Japanese Words like Sugoi Which Have Multiple Meanings

People around the world express their thoughts and emotions through many ways. Some resort to the art while others resort to writing or music but the people who resort to such things are usually the uniquely creative people. Those who aren’t so blessed with jaw-dropping talents express themselves through simple words and although it is simple, communication through words is the most common means of expression in the world today. This may be a bit harder to do in Japan because they have words and phrases that are very similar but mean completely different things.  A solid example of such words and phrases is the Japanese word “Sugoi”.

The Basic Definition of Japanese Word Sugoi and Its Meaning in English as well as Other Words like it

The Japanese language is one that has been known to be tricky to those who do not understand it completely. This is the notion about it because the meaning of some words and phrases, when based on its definition in a dictionary which can translate into something completely different when used in live conversation or in other social situations or occasions.

Sugoi, based on the general definition in the dictionary means “great” or “amazing”. Judging from this alone, you can easily make the mistake of assuming that it is merely a simple word because it just means great or anything else synonymous with it.  If you are part of the group of people who think this way, you will be extremely surprised to learn just how diverse this word is in the Japanese language as you read on.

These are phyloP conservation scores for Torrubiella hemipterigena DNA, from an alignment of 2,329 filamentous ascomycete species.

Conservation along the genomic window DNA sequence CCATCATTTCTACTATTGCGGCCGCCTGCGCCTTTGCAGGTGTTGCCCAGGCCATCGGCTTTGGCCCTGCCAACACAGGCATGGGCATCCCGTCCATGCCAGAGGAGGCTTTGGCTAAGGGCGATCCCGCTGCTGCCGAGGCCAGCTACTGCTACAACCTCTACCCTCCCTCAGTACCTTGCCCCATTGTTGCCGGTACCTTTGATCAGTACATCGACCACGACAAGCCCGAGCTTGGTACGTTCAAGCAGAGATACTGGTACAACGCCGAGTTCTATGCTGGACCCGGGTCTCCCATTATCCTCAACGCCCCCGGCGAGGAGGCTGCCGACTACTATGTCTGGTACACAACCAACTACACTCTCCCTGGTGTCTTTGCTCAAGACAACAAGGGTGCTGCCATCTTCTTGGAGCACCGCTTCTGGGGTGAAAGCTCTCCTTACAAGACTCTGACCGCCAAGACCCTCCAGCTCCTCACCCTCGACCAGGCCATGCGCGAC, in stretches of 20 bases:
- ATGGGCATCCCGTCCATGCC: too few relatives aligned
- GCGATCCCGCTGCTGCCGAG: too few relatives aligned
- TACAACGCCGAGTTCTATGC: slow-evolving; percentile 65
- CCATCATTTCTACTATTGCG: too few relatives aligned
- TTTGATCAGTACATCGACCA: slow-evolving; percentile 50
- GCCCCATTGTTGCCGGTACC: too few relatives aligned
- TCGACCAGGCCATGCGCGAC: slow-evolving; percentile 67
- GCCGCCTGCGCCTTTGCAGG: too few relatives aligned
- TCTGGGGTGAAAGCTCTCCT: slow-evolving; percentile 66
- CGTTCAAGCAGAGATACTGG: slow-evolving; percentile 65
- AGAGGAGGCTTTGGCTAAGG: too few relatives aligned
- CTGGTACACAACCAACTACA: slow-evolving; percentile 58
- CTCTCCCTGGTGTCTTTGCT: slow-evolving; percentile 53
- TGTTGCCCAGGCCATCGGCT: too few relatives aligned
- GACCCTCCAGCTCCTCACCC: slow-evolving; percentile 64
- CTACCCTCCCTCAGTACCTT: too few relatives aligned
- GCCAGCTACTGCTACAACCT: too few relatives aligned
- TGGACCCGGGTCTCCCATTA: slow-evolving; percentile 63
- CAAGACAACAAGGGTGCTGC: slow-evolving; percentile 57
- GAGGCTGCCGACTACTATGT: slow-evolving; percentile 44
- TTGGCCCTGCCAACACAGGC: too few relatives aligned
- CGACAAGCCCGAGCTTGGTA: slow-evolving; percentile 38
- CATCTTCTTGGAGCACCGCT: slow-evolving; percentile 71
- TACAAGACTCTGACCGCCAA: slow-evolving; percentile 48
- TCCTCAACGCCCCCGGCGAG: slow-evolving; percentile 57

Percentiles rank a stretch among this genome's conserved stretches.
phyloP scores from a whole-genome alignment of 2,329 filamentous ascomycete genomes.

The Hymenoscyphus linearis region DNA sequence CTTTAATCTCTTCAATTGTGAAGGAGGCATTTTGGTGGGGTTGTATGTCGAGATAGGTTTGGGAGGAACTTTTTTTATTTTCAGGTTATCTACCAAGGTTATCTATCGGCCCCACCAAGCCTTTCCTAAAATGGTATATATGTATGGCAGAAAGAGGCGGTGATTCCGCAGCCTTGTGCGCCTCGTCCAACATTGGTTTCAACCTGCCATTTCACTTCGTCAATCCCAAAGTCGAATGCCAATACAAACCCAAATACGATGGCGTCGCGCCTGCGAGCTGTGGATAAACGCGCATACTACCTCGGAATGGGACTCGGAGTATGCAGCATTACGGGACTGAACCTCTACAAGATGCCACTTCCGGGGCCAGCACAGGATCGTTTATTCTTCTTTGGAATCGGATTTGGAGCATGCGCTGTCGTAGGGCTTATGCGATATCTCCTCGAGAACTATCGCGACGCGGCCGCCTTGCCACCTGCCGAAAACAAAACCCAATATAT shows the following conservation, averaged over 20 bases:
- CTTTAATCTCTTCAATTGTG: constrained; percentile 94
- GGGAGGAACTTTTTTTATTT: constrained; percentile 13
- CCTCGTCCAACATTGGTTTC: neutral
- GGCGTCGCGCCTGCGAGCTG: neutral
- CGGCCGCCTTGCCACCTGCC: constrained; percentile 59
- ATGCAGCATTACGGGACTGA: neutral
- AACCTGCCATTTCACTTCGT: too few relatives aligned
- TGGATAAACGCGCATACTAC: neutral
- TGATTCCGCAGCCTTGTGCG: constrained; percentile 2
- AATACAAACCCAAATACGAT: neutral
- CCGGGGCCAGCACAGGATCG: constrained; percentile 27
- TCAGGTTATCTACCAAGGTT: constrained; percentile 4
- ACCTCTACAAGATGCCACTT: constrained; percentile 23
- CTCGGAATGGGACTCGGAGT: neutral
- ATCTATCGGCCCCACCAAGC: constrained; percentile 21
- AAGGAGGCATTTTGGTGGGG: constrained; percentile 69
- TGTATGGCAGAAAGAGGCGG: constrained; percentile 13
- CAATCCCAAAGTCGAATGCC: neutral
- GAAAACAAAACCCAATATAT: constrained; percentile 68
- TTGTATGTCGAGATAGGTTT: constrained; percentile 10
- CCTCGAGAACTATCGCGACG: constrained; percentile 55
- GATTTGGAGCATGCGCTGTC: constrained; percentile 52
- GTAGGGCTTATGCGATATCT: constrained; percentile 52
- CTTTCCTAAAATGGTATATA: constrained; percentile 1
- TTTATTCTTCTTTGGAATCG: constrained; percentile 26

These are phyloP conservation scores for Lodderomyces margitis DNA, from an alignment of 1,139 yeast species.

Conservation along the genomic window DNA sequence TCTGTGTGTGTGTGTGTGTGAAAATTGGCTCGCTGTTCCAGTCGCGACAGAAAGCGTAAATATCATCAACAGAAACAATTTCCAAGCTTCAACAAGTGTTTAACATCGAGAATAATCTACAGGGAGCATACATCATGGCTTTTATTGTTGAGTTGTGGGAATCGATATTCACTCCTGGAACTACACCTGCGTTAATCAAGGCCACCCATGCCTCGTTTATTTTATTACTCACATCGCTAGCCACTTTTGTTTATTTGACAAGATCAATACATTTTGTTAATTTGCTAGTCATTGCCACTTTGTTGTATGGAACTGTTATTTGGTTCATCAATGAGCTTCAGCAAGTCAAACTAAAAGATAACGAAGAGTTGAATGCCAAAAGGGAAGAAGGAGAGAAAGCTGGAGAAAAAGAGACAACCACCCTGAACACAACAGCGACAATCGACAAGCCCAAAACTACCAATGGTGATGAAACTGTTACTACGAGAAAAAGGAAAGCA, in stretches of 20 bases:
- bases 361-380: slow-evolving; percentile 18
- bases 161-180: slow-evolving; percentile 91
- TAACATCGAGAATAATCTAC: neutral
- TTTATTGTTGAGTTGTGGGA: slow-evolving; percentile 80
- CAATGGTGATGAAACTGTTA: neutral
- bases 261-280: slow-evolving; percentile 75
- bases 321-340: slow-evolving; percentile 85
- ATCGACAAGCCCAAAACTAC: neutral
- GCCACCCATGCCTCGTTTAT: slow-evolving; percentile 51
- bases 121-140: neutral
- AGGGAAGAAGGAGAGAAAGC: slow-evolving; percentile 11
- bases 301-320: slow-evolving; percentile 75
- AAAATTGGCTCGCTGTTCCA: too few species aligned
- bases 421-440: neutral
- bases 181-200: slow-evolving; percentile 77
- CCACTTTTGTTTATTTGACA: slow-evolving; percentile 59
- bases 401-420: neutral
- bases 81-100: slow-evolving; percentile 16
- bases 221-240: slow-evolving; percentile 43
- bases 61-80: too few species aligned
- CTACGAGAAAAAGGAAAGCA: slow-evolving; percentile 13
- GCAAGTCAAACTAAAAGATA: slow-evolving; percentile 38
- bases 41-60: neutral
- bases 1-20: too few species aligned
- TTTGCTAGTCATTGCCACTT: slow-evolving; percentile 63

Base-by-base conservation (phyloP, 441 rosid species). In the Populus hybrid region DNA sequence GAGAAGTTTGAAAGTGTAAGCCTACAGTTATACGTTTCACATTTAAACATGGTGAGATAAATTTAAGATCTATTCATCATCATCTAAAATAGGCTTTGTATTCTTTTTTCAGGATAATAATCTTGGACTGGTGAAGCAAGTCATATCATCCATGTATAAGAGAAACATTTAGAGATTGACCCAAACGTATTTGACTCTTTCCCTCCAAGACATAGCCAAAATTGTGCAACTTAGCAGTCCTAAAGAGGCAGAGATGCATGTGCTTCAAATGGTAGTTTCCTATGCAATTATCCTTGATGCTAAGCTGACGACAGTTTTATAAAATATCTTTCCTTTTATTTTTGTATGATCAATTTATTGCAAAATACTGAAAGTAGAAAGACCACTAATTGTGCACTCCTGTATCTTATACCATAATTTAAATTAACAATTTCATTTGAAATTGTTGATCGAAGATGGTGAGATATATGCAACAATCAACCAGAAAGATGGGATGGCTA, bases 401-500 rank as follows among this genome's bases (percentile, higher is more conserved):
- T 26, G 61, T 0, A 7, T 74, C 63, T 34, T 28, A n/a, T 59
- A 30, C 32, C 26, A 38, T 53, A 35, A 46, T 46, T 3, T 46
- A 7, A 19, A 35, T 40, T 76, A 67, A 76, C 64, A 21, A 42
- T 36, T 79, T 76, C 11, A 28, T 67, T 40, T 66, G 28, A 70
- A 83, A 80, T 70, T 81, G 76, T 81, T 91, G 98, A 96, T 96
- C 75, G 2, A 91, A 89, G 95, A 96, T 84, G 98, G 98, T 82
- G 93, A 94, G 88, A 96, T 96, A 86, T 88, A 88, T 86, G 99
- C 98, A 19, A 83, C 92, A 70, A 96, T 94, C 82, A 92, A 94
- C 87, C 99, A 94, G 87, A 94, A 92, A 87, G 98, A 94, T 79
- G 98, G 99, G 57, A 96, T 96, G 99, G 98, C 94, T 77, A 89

Using just one word to expound on this point of complexity for the Japanese language can be something that people will see as insufficient or unproven. Since that may be the case in this very instance, some other words will be discussed here to further emphasize the complexities found in the language and those words are the ones which have the similar mechanics to the word “Sugoi” to focus in on the point of this article.

The word would be “Yamete” which translates to “stop” via dictionary. There are many more words that can be discussed but for simplicity’s sake, these three will have to do.

Giving New Meaning to the Word by changing it into Variations like “Sugoi Desu”, “So Sugoi”, and “Sugoi Ne” and How This Dynamic Applies to the Other Japanese Words

Now that you know what the definition of these words from the dictionary, you can now learn about how these definitions change drastically with the slightest modification starting with the word “Yamete”. This word means stop but there are actually several ways to tell someone to stop.